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June 2011– Now that I have my own kids, some of the stuff that made no sense to me when I was growing up has become clear. I fully grasp why certain behaviors evoked a response from my dad. He and I might have different approaches in dealing with similar kid situations: my dad would have been quick and efficient, no fanciness or equivocation. Nevertheless, it makes sense now.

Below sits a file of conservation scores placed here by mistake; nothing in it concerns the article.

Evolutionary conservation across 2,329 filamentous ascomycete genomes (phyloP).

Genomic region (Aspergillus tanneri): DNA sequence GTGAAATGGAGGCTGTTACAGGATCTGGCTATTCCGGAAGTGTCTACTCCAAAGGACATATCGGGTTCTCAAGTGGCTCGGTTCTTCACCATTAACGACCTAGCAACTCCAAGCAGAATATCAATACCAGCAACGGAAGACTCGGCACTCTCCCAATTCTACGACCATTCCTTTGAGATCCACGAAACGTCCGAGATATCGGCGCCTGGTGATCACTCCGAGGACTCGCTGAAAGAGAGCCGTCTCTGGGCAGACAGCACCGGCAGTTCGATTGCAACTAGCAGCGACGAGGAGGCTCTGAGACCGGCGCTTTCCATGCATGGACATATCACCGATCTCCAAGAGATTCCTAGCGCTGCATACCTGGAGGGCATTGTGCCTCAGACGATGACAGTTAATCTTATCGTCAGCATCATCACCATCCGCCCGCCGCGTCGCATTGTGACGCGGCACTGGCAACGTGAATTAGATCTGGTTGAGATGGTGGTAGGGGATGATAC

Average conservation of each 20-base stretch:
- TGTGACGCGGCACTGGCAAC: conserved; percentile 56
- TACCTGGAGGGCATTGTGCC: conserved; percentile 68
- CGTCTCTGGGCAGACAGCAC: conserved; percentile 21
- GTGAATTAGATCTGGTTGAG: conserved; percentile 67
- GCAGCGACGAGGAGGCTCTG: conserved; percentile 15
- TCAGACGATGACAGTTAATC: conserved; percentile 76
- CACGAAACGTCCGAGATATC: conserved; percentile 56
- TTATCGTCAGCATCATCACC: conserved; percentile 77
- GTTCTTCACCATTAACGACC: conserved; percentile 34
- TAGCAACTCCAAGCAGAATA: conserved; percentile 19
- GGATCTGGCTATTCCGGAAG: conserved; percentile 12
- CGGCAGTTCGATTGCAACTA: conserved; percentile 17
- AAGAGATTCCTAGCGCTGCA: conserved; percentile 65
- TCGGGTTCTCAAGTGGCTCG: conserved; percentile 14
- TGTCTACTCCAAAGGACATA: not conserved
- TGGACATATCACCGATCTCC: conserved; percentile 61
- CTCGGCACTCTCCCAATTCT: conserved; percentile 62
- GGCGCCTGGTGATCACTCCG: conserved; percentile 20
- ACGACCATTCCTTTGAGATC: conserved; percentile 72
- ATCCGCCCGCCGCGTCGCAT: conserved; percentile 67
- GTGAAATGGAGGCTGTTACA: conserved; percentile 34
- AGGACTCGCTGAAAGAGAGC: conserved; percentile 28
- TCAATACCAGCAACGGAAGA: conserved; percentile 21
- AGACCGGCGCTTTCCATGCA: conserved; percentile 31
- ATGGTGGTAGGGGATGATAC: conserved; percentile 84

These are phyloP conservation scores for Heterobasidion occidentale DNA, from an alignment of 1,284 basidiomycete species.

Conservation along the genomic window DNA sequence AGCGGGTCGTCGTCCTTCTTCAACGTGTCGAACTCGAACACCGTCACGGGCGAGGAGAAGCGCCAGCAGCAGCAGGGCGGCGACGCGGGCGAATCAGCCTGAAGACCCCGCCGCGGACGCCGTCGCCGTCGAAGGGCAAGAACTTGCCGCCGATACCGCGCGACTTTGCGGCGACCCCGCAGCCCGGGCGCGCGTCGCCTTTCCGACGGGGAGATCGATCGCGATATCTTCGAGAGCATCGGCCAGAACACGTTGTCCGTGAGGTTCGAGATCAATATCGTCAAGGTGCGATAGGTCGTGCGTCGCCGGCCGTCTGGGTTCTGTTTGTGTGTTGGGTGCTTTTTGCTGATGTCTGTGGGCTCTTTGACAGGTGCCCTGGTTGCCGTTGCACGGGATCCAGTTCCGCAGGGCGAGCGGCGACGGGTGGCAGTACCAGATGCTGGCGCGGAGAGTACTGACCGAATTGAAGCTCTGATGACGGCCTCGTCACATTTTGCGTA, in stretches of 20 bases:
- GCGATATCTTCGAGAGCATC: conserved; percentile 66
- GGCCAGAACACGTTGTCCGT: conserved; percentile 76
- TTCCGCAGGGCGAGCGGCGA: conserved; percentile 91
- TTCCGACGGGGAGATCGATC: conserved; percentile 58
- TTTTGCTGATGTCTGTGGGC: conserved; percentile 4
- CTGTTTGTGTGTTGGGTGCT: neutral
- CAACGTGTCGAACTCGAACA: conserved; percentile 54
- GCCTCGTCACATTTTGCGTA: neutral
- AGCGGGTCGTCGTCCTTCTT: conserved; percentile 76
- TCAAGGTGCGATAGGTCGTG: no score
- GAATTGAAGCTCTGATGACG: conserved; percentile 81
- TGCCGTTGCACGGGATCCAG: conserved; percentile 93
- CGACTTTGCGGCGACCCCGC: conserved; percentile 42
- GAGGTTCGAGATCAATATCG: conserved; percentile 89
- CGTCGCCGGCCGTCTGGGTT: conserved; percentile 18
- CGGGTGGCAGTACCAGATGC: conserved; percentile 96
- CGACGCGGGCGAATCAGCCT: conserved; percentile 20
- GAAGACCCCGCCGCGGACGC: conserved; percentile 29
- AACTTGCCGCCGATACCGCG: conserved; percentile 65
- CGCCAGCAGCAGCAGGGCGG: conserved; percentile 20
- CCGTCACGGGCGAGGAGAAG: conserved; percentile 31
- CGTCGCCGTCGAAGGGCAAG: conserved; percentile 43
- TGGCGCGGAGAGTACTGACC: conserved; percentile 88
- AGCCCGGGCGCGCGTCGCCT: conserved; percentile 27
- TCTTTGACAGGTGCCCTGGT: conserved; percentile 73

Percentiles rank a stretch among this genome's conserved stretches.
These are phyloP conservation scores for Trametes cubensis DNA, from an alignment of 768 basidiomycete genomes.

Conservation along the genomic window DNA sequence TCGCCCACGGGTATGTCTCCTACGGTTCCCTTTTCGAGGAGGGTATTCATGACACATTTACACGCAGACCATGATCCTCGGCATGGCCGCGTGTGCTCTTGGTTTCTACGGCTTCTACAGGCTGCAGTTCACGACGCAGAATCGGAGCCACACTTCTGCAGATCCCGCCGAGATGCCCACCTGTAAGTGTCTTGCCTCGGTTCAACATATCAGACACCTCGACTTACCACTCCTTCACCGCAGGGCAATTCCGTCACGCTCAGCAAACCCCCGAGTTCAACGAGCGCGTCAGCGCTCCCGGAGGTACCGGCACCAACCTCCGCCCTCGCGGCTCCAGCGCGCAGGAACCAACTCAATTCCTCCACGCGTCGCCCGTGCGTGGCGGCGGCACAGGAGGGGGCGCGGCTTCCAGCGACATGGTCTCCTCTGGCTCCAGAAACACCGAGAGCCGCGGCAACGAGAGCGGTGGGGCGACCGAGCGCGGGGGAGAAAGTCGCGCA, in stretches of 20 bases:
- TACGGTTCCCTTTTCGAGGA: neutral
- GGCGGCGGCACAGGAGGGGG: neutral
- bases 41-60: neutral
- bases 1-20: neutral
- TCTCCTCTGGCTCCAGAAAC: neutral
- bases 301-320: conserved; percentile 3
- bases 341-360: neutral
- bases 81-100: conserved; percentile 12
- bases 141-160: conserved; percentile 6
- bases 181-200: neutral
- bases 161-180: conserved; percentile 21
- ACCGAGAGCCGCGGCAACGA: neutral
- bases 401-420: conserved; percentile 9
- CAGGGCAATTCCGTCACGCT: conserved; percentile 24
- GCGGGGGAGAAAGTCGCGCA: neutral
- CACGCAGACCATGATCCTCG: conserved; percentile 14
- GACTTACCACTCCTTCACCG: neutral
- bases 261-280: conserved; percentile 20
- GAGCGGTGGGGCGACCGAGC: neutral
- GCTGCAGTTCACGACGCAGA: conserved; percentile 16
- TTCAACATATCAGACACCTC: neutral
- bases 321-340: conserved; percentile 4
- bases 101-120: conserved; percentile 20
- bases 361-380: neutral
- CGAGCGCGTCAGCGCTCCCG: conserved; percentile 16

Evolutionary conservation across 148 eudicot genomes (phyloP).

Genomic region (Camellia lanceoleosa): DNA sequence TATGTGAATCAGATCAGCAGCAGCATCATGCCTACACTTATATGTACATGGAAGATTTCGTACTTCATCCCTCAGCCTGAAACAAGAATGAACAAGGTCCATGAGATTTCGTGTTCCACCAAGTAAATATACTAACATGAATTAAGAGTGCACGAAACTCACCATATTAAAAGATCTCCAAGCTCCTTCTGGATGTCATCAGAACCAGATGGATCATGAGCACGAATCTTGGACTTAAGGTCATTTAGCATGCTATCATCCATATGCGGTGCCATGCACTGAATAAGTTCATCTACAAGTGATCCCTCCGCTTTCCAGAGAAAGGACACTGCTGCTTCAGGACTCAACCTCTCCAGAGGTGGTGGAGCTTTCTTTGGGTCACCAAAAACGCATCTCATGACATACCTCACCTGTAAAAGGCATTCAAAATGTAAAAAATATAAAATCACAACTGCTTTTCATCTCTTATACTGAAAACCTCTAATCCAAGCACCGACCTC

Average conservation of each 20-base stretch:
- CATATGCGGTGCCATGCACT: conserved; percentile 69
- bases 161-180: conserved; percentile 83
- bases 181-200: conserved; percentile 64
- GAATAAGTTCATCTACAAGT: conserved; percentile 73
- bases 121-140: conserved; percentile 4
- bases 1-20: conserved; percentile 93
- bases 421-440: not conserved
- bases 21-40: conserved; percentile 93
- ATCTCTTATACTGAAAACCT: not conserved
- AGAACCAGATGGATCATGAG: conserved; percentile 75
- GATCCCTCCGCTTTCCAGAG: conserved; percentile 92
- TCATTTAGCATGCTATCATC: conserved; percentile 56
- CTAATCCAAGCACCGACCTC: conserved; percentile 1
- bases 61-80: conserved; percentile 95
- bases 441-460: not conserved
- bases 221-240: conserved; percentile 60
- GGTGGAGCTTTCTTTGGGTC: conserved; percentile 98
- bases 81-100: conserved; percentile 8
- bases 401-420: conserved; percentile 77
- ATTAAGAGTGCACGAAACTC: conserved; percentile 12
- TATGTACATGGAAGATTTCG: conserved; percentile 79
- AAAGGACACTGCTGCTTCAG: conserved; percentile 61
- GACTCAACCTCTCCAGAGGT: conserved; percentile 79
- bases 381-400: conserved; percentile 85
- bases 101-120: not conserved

For example, when I was a kid, I liked to read more than I liked to do almost anything else. Reading ranked a close second with playing outside. For sure it ranked high above “work” or “chores” or “listening to Dad explain something maybe related to chores.” Occasionally when I was engrossed in a story, my dad would emerge from his office and decide that something needed explaining. I would get up from where I had been lying on the couch, fix my eyes on him, and let the book dangle at my side, careful to have my finger at the right page. Then suddenly, inexplicably, in the middle of what he was saying, my dad would grab the book, send it sailing across the room, and say, “You need to get your nose out of that book.” I’d be flabbergasted. Why, my nose wasn’t in the book. Hadn’t it, along with my eyes, been pointed at him? Hadn’t I been nodding in all the right places?